Diaspora in Bloom: Assyrian-American Art on View in San Jose

By Rachael Myrow for KQED – Originally published on 8 June 2019 by KQED Here

How much do you know about Assyrians? For many Americans, it’s news we have members of the ancient Middle Eastern ethnic group living here in the U.S. today.

Members of the Assyrian diaspora are spread out all over world, most in Iraq, Syria, Turkey and Iran. But conflicts modernancient and in between forced hundreds of thousands of predominantly Christian Assyrians to move further afield, and the most recent figures from the U.S. Census Bureau estimate roughly 100,000 live in the United States.

Nardin Sarkis works in government relations at the Silicon Valley Leadership Group. He estimates 10,000 Assyrians live in this region alone. So it was he got to chatting with fellow Assyrian-American Akadina Yadegar, who works at Plug and Play Tech Center, about the dearth of modern Assyrian art in museums and galleries.

“History seeped through the cracks despite their best efforts,” acrylic on canvas, 2018, by Esther Elia (Courtesy of Esther Elia)

Ancient art there’s plenty of. The Assyrian Empire of Mesopotamia flourished some 4,000 years ago. At its peak, the empire stretched from Cyprus to Iran, from present-day Armenia and Azerbaijan to the Arabian Peninsula, Egypt and eastern Libya.

Assyrian kings spent some of their fabulous wealth on palaces full of art, including iconic, muscular stonework. Archeologists continue to pour over the details of of the empire’s sophisticated bureaucracy, detailed in durable clay cuneiform tablets.

All of that said, Assyrians didn’t stop making art after that empire collapsed.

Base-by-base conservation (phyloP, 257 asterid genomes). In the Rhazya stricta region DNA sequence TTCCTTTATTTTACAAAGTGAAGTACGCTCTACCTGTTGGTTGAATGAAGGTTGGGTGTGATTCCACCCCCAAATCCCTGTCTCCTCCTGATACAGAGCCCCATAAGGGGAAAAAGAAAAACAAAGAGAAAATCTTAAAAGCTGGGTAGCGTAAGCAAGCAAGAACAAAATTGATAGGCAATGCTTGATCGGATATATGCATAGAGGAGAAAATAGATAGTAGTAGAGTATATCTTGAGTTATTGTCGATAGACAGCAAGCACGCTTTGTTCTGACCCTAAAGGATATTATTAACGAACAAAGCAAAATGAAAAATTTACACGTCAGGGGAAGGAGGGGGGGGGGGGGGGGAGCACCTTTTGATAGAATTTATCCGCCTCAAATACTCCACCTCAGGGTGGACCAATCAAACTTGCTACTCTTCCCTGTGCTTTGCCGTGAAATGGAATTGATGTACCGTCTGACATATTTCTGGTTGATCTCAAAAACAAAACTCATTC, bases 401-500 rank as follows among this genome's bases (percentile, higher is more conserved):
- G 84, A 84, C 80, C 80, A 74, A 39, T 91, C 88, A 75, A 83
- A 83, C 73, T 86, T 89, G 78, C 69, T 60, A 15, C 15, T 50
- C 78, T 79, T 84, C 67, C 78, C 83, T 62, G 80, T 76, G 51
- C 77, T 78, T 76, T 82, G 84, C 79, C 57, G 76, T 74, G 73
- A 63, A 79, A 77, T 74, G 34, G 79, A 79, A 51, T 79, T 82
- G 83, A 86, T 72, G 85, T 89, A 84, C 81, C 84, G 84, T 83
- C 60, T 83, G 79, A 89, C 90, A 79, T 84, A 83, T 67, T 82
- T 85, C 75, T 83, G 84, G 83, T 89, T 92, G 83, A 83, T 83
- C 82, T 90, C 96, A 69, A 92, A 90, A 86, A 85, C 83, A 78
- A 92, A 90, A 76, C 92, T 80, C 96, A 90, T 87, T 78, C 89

Neither Sarkis nor Yadegar is a professional art curator. But they wanted to show their own community and the wider Bay Area community that Assyrians have “more to offer” the world of visual arts than their admittedly impressive heritage from ancient times.

“The goal for the exhibit itself is to elevate the modern over the ancient, celebrate present Assyrian artists who are looking at contemporary issues,” explains Yadegar.

These two Millennials went looking — where else? — on Instagram, and found artists like Atra Givarkes of Orange County, who gives neo-Aramaic calligraphy a bright, pop art face lift.

Tablet Series by artist Atra Givarkes (Courtesy of Megan White)

Then there’s Esther Elia of San Francisco, who works in multiple mediums. Some of her most striking contributions to this show include paintings she based on her family’s photographs from the early 20th century.

Elia explores the refugee experience both as a psychological journey for generations of Assyrian-Americans, and as an emotionally laden lens through which to view the current state of anti-immigration sentiment in the United States and Western Europe.

“Assyrians that were forced out of their lands and came to America for a new life as so many do; came as refugees and look what we’ve created. We’ve created art. We’ve created culture to give back to our community,” Sarkis said.

Artist Esther Elia writes, “The picture shows my great-grandfather side by side with his brothers, all refugees fresh from Iran. While in Denmark recently, a taxi driver helpfully informed us that ‘the refugees ruined Sweden.’ What he said as pragmatic fact struck me as a personal rejection of my own people. It ultimately led me to ask, ‘At what cost does the happiest place in the world maintain itself?'” Acrylic on canvas, 2018. (Rachael Myrow/KQED)

It’s hard to argue, observing more than 30 works of painting, photography, pottery, graphic design and video in this exhibition.

It took the two amateur curators a year to put Diaspora in Bloom together. Naturally, I ask if they’re game to do something like this again. Yadegar pauses for a moment, smiling.

“It’s possible,” she replies.

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